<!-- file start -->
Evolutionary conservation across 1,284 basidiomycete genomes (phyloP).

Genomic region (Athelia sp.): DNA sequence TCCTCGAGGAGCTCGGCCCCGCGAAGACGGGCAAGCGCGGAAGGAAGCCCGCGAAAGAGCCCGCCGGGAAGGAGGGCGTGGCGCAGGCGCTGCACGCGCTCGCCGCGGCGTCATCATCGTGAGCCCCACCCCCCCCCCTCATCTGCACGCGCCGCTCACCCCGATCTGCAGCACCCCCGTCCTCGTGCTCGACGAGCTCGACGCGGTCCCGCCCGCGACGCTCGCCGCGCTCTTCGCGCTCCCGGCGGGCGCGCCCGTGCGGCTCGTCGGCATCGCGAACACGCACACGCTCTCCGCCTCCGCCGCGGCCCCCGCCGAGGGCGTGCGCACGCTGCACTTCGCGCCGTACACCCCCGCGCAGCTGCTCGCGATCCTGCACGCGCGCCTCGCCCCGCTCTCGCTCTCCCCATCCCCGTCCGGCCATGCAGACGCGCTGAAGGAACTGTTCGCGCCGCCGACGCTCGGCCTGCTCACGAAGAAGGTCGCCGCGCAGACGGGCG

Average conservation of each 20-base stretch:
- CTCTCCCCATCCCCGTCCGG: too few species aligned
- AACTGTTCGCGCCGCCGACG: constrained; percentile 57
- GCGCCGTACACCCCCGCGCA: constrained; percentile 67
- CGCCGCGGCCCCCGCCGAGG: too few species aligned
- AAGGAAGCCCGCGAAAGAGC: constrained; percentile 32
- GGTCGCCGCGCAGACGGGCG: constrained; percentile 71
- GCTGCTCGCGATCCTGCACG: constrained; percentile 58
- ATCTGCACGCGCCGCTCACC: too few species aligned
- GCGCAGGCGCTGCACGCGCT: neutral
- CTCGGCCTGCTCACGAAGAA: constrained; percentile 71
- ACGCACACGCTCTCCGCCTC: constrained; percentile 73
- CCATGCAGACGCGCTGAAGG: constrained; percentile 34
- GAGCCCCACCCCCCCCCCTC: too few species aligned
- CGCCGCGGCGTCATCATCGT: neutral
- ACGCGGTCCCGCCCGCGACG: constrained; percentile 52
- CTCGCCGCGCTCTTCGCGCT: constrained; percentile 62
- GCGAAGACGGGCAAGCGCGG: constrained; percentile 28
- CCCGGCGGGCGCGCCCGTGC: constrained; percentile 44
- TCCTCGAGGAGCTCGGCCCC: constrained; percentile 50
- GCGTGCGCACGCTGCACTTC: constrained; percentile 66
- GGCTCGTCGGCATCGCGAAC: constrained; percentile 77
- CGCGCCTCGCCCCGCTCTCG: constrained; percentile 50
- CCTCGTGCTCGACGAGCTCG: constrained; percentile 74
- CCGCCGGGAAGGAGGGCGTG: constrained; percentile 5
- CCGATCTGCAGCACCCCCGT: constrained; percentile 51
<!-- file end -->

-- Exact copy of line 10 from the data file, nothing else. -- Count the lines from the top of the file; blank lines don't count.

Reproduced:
- GCTGCTCGCGATCCTGCACG: constrained; percentile 58